In early November 2014, I traveled to the west-central Ukrainian city of Vinnytsia, capital of the Vinnytsia region, which borders Moldova, and stayed one night in a delightful little private hotel. Although I only had a few hours to walk around the city and take pictures, I was immediately impressed. Though characterized by the usual sense of post-Soviet desolation, Vinnytsia was a very pleasant town by the standards of the ex-USSR. It felt peaceful and relatively happy, and the center featured several charming little restaurants and cafes. It was also unusual for the superior state of its streetcars (trams), each of which was clean and equipped with free Wi-Fi courtesy of the former mayor, Volodymyr Groysman, subsequently deputy prime minister of Ukraine and minister for regional development, and later speaker of parliament.
Vinnytsia was the site of famous mass killings by both the Soviet regime in the 1930s, and by the Nazi regime in the Second World War. Vinnytsia is also the town of origin of Ukrainian President Petro Poroshenko, whose confectionary company – Roshen – has its headquarters and largest plant in the city. The Roshen plant is situated on a wide bend in the Southern Bug River, which comes down to Vinnytsia from Poland. Although surrounded by a concrete boardwalk, the area is nevertheless picturesque, and it was worth taking several pictures in the area. Unfortunately, I was unable to see enough of Vinnytsia, and thus hope very much to have the opportunity to return.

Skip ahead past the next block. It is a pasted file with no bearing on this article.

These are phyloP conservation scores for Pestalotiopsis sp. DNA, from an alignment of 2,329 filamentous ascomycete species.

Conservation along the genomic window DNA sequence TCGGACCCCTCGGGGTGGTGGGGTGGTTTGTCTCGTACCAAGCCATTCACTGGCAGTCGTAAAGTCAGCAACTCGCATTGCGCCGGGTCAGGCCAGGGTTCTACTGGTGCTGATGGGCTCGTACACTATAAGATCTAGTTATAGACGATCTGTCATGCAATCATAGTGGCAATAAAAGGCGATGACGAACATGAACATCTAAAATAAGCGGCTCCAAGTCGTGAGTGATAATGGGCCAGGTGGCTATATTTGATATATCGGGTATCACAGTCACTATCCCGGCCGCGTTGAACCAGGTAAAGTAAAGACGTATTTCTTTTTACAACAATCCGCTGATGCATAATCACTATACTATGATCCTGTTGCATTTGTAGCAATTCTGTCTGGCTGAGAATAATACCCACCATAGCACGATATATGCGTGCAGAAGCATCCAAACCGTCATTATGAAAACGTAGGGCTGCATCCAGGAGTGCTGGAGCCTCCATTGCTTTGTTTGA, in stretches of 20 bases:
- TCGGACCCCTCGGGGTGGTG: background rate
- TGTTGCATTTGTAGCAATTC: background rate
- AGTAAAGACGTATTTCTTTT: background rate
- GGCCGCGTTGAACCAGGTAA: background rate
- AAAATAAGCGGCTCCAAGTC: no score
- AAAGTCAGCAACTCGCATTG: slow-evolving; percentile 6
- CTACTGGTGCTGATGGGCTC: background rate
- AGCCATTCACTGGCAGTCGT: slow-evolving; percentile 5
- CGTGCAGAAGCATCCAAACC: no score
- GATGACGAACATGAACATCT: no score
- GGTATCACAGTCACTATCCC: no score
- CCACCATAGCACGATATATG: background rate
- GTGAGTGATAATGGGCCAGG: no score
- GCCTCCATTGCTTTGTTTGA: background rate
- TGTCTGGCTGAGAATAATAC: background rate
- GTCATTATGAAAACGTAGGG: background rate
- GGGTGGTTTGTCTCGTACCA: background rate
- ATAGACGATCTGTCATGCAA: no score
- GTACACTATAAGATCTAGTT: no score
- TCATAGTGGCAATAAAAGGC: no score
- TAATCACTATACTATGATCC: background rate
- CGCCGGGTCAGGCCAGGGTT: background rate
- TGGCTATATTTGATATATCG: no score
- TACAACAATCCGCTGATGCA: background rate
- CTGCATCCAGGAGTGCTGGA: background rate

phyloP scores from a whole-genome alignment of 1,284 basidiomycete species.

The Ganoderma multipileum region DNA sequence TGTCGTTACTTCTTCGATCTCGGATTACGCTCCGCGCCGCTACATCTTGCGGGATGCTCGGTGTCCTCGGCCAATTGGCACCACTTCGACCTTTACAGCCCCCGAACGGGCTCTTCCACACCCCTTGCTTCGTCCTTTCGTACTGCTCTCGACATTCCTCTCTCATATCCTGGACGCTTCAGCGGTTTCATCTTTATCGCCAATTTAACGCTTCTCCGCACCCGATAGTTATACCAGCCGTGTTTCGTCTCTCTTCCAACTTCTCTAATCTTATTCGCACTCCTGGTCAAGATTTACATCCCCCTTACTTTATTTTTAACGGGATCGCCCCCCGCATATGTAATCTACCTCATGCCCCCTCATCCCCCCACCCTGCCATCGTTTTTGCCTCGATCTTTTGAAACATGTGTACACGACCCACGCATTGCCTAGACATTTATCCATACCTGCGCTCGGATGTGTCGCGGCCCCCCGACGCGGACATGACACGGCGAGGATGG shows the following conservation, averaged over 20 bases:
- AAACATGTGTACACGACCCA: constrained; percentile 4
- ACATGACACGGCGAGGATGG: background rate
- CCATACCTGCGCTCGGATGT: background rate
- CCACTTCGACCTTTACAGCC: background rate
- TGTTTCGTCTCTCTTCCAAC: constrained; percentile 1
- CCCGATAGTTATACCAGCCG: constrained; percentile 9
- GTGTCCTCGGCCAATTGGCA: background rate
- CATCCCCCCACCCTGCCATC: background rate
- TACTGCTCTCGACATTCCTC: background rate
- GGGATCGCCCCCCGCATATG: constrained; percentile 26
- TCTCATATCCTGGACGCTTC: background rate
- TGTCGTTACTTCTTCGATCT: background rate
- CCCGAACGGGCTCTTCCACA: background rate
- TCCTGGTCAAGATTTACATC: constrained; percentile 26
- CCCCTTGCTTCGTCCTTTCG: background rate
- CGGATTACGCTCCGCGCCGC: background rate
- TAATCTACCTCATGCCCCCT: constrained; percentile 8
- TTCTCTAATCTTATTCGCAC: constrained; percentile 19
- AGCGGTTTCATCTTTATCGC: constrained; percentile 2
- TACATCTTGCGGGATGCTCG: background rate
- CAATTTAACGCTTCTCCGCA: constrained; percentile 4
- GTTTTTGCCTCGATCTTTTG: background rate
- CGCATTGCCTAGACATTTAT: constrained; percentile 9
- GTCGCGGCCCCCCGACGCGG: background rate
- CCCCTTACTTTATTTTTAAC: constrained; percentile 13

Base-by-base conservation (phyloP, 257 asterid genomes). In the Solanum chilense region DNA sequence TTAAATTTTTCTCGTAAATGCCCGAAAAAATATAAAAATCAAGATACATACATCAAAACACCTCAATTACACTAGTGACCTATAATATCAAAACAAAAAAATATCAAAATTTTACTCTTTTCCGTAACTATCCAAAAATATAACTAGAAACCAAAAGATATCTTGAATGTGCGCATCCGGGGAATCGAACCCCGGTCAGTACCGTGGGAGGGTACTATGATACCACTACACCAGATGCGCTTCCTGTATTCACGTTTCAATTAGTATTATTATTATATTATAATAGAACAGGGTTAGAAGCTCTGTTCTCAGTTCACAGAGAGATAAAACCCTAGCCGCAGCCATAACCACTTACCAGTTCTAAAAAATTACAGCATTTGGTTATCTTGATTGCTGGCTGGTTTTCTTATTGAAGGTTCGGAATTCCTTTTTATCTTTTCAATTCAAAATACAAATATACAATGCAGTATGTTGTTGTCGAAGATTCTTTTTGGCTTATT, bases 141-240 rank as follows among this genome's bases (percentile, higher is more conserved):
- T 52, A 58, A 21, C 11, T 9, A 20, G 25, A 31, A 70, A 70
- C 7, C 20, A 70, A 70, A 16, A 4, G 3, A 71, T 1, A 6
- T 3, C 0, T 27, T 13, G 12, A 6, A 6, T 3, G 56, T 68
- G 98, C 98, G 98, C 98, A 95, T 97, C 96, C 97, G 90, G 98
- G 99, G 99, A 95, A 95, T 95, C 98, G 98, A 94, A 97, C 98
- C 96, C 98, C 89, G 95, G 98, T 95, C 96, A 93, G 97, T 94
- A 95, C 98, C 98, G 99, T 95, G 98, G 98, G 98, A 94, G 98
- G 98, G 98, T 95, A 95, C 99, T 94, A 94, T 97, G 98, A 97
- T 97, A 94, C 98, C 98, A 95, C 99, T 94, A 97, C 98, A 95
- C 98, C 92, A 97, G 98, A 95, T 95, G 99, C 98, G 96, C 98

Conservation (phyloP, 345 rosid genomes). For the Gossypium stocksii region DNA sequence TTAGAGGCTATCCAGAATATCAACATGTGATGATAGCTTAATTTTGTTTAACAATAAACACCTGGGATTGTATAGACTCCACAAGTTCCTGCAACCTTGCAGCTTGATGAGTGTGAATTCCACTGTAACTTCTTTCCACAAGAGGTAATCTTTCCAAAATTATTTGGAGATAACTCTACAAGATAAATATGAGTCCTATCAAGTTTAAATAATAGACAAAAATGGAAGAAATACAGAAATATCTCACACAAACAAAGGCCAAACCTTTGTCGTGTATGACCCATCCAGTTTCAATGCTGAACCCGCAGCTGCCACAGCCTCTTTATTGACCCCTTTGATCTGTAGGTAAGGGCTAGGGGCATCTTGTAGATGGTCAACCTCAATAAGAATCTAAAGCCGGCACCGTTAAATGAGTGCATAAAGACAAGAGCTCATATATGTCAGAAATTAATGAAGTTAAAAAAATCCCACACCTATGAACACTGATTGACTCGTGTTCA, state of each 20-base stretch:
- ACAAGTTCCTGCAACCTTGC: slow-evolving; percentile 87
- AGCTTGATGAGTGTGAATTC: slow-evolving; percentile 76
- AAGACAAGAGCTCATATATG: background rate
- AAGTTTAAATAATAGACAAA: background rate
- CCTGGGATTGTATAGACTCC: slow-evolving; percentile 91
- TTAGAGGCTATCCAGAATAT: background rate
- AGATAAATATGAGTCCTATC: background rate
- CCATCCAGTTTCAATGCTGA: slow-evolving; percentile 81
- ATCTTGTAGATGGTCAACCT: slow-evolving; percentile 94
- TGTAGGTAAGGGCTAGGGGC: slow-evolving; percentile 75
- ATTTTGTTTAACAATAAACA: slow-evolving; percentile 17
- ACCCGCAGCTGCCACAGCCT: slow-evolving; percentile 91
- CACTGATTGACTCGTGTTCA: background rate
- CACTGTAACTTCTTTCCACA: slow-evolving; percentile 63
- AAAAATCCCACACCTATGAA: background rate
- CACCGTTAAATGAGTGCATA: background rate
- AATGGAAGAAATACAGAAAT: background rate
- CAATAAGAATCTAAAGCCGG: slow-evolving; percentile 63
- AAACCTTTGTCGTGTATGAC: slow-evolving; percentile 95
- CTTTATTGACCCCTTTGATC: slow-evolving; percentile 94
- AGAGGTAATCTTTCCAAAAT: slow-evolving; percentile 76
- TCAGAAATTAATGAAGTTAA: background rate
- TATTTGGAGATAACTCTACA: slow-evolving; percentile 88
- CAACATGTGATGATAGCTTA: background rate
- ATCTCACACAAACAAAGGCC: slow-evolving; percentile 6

The first set of photos was taken with a Canon PowerShot G16, a point-and-shoot with non-changeable lens. Hence, they lack the richness and detail of those taken with a DSLR. But the G16 was all I had with me at the time of my November visit. In December, I visited again, when the river was frozen over and the snow more plentiful. Again, my time was brief, but I did have my DSLR with me, and was able to snap a few pics with that.